Anyway, cookies are like this – the internet is like a giant farmers market. When you visit a new stand (website) you are given a loyalty card (cookie). The card has your identifying information (from your computer) and information about the stand (website) you’re visiting. So like “Bob Boberson visited the Broccoli Stand on January 1st” Like a punch pass for buy 6 coffees get a 7th coffee free – cookies track how many times you’ve visited their stand/website and what you were doing there. After a few years your loyalty card would say “here are the thousands of times you’ve come to the Broccoli Stand, what you bought and when, what you talked about with the shopkeeper.” Cookies are really similar to a Value Card from Krogers/City Market – it sees everything you have ever bought. This is great until Krogers publishes how many thousands of adult diapers, condoms or whipped cream you’ve bought.
This is the problem with some cookies is that some are completely readable to other websites. So with the farmers market analogy, each stand you visit gives you a cookie/loyalty card. Except instead of giving it to you to hold, they stick it onto your back. So you have all these things stuck onto your back like a kick me sign. “I visited a stand to deal with my watermelon sized-hemorrhoid ,” “I have embarrassing sexual preferences” “I pushed a baby over, once” “I’m having marital problems” “I completely identify as a squirrel and wish my name was Snuffles.” Any of these strange, messed up things (which are your rights to do/think) are just on your back and everyone can see them -except you.
Facebook is completely insane about these kick-me-sign cookies on your back. There is a little F facebook logo on just about every website. By being present on other websites they’re, in a way, part of that website. So Facebook gives you a cookie on every website you’ve ever been to (just about). Facebook has seen every news article you have ever read, any porn you’ve ever seen online, almost everything you’ve ever researched, every restaurant you’ve looked up, every trip you’ve ever planned, every recipe you’ve made. Facebook has seen everything. Every. Single. Thing. And you never posted any of it to Facebook, they just tracked you through every other website (the cookies stuck on your back). In this analogy the cookies aren’t just taped to your back, Facebook is a straight up stalker sitting on your shoulder writing down everything you’ve ever done.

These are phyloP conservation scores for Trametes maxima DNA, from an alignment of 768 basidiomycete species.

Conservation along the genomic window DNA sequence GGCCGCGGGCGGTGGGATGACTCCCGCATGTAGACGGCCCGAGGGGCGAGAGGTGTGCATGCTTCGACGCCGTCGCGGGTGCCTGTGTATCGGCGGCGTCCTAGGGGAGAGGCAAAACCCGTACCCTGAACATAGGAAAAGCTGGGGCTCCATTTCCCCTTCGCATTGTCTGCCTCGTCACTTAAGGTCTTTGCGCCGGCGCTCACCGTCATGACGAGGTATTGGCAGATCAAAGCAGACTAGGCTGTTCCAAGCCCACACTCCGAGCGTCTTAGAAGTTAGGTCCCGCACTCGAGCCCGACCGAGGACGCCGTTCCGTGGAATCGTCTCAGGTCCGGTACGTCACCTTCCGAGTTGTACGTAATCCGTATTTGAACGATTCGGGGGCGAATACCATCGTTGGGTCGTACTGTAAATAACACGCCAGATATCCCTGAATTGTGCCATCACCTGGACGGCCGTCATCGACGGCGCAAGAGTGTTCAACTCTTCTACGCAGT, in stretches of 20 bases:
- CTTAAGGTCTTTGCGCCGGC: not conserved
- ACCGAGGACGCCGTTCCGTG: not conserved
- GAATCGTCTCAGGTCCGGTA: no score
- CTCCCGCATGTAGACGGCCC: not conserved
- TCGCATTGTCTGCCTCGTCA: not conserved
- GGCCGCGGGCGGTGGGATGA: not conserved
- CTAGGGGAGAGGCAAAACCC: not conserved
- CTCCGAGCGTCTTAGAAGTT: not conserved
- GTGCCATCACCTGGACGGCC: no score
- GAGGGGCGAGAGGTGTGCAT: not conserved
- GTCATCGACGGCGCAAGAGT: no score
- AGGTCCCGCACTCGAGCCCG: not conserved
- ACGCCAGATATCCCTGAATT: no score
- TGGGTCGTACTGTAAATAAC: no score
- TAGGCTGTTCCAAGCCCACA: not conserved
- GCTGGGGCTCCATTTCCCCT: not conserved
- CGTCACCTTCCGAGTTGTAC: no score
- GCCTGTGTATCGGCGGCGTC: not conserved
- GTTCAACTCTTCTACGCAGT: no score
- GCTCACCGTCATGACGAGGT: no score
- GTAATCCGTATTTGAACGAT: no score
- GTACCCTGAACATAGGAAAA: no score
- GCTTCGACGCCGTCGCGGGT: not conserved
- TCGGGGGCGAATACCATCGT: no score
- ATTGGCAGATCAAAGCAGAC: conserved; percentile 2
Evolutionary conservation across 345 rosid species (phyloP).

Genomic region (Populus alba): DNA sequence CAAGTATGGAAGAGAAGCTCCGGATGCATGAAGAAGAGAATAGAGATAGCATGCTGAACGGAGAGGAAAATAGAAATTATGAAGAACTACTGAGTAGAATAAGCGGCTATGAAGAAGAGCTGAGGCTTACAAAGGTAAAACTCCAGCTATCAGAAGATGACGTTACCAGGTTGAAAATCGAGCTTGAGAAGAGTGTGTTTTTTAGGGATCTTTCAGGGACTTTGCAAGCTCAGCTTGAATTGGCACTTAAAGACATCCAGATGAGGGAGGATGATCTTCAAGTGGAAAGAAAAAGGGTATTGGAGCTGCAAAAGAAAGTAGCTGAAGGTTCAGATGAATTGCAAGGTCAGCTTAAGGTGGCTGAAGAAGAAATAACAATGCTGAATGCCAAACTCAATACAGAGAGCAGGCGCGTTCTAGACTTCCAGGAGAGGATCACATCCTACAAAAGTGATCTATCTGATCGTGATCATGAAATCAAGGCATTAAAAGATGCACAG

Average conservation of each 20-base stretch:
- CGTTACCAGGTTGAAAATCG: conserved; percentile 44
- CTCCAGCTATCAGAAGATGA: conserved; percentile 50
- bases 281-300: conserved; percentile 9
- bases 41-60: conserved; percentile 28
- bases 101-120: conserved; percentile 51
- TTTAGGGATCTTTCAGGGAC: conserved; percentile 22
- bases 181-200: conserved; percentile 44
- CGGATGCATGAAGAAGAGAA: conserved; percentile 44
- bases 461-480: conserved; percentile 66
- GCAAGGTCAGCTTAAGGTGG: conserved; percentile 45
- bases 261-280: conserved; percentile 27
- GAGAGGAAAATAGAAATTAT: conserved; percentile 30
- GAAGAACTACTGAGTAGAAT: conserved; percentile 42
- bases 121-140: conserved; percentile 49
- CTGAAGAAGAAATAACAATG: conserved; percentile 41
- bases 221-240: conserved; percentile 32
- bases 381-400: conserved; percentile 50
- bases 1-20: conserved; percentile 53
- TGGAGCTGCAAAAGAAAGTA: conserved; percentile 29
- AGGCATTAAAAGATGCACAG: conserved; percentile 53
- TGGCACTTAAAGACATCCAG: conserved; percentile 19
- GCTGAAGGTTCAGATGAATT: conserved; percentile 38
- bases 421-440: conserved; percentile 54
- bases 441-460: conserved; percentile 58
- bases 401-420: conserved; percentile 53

Facebook just got in huge trouble for this, rightly so. They weren’t just looking at this stuff for fun, they were selling it. And yeah, Facebook (like freedom) isn’t free. By visiting this free website you’re “paying” for it with your private information. Not so free anymore? But they overstepped basic things, to tracking and sharing everything. If you think you have nothing to hide, that’s great. But this brings us back to online rights vs physical rights you have. Physically when you’re in public you have no right to privacy, but when you’re in your home you have a right to privacy. Even if you have nothing to hide at home, you don’t want your drapes open every second of every day. You still have doors that keep people out.
When you’re online you’re using your personal device (phone, laptop, ipad that you paid for) to look up your own private things. You’re paying for your own internet. But you’re not paying for the website (Google, Facebook, Yahoo). They need ads to exist – to pay people to make the website, to pay for physical servers where the internet lives, to pay for air conditioners to keep the internet comfortable. And to pay for a security team to keep it safe. This isn’t free. Everyone acknowledges the necessity of advertisements. But many websites take it too far, they’re not just paying their bills – they’re completely exploiting your whole life to understand you. This can be hacked, exploited, stolen or yeah, sold.